I know that I sell myself here as a jock. It’s kind of a “the older I get the better I was” deal. But I did hold my own around most of the hoops venues of the twin towns. And I can play tennis slightly above the level of embarrassment. My self image is that of a hardnosed jock. And I love athletic competition.
It hasn’t always been that way though. Through high school..actually more like through the Forest Service days, I was the whimp’s whimp. I was so skinny that at one point my sister’s first husband (a former all stater and gopher hoopster) could get his hands all the way around any part of my body except my head. I got my bird like frame from my mother who in her youth was cast as a “Starving Armenian” in a church drive to help the Amenians. I could have been the model for the before in Charles Atlas ads.
I think that for some reason my coming as this late life baby, out of nowhere or as a result of my Father’s new found sobriety, made Mom feel like I was some fragile gift from God. I was babied and spoiled and over protected and so by the time kindergarten rolled around I was a physical coward. I was so terrified of getting hurt that I really shied away from the boy’s rough-housing. Susan Egge beat me up for cripes sake.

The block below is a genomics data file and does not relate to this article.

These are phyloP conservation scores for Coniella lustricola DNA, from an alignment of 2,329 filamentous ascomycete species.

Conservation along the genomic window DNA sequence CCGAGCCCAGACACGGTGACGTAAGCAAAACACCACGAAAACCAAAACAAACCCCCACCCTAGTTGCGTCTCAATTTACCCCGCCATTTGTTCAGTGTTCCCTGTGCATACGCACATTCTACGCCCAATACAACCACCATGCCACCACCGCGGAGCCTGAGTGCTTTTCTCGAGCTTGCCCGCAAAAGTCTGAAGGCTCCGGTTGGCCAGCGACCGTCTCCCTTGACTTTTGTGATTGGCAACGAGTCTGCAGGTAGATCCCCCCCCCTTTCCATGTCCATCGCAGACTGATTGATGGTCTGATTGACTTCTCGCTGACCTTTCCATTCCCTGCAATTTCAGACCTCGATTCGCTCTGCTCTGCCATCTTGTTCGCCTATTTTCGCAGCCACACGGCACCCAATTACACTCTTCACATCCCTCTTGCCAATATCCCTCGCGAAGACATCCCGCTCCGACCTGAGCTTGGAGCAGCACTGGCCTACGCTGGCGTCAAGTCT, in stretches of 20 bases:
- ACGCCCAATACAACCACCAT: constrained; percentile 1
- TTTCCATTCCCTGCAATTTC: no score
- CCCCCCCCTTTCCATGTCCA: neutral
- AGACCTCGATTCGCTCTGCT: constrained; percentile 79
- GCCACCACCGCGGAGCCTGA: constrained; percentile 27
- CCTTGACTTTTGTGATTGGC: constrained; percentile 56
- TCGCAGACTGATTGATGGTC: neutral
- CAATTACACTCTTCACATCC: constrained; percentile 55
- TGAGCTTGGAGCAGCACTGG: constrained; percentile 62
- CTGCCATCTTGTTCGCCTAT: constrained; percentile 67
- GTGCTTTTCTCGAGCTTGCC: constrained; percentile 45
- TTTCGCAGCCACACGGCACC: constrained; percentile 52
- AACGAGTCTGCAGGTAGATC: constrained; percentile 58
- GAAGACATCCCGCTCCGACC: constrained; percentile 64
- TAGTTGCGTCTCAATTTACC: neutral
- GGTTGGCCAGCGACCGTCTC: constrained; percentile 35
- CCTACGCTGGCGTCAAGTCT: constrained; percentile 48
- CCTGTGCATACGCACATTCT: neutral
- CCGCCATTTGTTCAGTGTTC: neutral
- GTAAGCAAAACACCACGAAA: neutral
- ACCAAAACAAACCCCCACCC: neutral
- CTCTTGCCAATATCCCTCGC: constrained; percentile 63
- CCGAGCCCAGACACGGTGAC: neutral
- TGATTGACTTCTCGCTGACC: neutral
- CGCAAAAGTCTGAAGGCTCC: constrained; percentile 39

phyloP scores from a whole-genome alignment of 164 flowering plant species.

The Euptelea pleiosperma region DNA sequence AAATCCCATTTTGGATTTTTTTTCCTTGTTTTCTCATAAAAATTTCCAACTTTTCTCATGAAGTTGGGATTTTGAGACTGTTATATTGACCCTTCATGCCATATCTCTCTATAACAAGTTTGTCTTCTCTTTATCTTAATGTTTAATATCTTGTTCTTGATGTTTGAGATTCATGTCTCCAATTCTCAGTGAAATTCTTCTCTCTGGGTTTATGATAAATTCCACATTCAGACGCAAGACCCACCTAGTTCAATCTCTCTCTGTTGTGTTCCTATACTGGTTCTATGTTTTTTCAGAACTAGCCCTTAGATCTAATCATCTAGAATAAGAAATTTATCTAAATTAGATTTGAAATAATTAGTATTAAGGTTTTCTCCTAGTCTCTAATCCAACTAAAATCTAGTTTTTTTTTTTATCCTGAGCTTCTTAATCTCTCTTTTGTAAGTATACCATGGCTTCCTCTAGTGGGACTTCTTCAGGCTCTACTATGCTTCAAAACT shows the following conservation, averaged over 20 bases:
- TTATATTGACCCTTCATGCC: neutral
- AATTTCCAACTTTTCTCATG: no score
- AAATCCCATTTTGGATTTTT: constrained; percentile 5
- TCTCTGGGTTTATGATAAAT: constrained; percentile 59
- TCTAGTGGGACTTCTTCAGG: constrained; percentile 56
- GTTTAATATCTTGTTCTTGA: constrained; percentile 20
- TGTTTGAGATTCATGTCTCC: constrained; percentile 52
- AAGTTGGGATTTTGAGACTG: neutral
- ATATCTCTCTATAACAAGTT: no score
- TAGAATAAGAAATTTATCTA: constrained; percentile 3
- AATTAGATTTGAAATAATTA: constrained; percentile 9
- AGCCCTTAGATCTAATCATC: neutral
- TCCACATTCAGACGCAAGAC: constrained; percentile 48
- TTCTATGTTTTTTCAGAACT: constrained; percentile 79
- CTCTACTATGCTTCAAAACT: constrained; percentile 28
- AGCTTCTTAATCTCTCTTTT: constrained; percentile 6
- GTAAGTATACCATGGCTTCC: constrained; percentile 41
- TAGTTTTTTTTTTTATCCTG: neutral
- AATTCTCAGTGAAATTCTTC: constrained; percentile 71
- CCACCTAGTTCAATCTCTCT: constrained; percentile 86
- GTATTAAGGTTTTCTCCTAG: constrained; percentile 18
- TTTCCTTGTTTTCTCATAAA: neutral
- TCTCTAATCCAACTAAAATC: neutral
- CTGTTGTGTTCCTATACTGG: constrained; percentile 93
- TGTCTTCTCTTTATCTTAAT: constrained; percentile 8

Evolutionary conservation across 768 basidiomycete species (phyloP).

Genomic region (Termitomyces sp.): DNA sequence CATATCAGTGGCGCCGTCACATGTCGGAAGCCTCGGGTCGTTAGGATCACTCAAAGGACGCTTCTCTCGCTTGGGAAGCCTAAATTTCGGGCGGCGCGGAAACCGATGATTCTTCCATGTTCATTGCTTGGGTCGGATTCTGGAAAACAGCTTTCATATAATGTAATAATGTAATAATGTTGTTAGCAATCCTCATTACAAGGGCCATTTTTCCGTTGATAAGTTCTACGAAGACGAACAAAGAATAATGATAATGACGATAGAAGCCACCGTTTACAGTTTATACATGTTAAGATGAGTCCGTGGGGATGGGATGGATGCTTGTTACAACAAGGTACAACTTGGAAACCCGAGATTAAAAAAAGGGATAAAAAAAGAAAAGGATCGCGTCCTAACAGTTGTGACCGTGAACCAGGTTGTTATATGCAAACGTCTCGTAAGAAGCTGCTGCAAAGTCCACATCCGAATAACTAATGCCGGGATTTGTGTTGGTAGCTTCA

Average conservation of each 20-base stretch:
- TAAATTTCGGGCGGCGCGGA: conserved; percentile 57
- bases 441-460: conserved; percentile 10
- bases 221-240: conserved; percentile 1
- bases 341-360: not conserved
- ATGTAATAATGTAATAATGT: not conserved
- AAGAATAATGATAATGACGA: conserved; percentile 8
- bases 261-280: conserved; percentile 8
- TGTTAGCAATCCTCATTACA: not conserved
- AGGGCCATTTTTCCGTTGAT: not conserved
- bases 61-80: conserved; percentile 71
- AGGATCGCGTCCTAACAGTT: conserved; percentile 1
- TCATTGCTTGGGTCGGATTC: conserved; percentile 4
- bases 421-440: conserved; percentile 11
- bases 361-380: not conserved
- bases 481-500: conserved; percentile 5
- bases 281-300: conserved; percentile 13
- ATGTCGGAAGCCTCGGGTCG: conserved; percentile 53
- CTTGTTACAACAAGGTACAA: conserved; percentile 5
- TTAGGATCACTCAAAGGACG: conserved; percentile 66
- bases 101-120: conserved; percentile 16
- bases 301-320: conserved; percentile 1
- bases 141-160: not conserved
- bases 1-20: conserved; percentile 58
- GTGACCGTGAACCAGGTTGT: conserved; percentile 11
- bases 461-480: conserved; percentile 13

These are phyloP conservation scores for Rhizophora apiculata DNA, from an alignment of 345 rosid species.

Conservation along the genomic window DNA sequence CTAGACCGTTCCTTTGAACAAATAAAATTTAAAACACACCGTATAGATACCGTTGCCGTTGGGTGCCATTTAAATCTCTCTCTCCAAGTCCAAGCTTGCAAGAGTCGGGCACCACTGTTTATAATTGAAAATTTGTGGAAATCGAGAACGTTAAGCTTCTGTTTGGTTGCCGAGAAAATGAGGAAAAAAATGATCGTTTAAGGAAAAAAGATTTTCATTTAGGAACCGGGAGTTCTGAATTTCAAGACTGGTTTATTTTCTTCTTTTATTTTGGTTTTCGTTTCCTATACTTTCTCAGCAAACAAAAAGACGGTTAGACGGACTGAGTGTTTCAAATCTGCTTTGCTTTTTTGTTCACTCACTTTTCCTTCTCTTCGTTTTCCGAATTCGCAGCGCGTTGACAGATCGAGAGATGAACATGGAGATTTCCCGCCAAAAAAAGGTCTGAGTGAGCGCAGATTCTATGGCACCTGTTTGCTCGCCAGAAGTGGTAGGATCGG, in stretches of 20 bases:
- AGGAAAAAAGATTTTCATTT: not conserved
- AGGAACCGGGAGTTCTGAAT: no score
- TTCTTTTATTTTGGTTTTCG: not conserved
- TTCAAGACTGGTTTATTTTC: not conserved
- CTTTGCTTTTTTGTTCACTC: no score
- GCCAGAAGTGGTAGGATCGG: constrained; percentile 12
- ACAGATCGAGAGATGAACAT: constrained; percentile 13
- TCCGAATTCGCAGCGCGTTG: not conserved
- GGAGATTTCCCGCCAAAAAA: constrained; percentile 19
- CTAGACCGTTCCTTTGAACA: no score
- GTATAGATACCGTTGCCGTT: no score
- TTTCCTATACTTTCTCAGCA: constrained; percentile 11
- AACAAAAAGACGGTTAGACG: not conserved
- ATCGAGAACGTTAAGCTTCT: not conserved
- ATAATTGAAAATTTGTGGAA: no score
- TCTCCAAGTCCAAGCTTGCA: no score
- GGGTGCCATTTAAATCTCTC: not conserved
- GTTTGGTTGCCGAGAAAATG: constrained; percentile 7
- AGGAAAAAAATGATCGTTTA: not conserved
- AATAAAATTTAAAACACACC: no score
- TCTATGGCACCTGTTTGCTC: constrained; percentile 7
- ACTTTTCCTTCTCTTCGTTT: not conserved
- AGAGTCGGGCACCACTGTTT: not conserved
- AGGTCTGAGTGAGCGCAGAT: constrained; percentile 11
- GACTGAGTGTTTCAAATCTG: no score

In northwestern Minnesota March is an iffy month. You’d have a big snow storm followed by a couple of days of sunny weather in the high forties and then a dive into the single figures above zero. This would have the effect of turning the playgound at Thomas Edison elementary school into a jagged, frozen desert, a sheet of ice with frozen clumps of dirt and grass and jagged shards of ice protruding from it’s surface.
Thomas Edison was one of those fifties style schools, brick, one story and spead out. Two of it’s wings formed a rectangle open at one end that bordered the playground. When we arrived at school in the mornings and after lunch (it was a nieghborhood school and most of us walked home for lunch), even in the coldest weather, they made us wait outside in that rectangle until it was time to open the doors.
The rougher boys occupied their time playing PumpPumpPoleAway. That’s what we called it. I couldn’t find a reference to it on the net, but I think it’s called Bulldog now. It’s a form of tag that starts with on person being “it,” and the rest lined up on one side of the yard. On a signal. “PumpPumpPoleAway” in our case, everyone runs to the opposite end of the field and “it” tries to tag them. If you are tagged you stay in the middle and join the bulldogs. The process is repeated until the last person is left.
Mike Fitzgerald, Norm Robbinson and Mike Young came up with a variation. The called it simply, “Tackle Pump.” As the name implies it wasn’t good enough to just tag the victim, you had to tackle them. So in the freezing cold, with jackets off and no protective padding, they would crash into each other, driving their targets into the frozen ground, swearing and laughing like maniacs.
I stayed on the sidewalk, ashamed of my weakness and fear.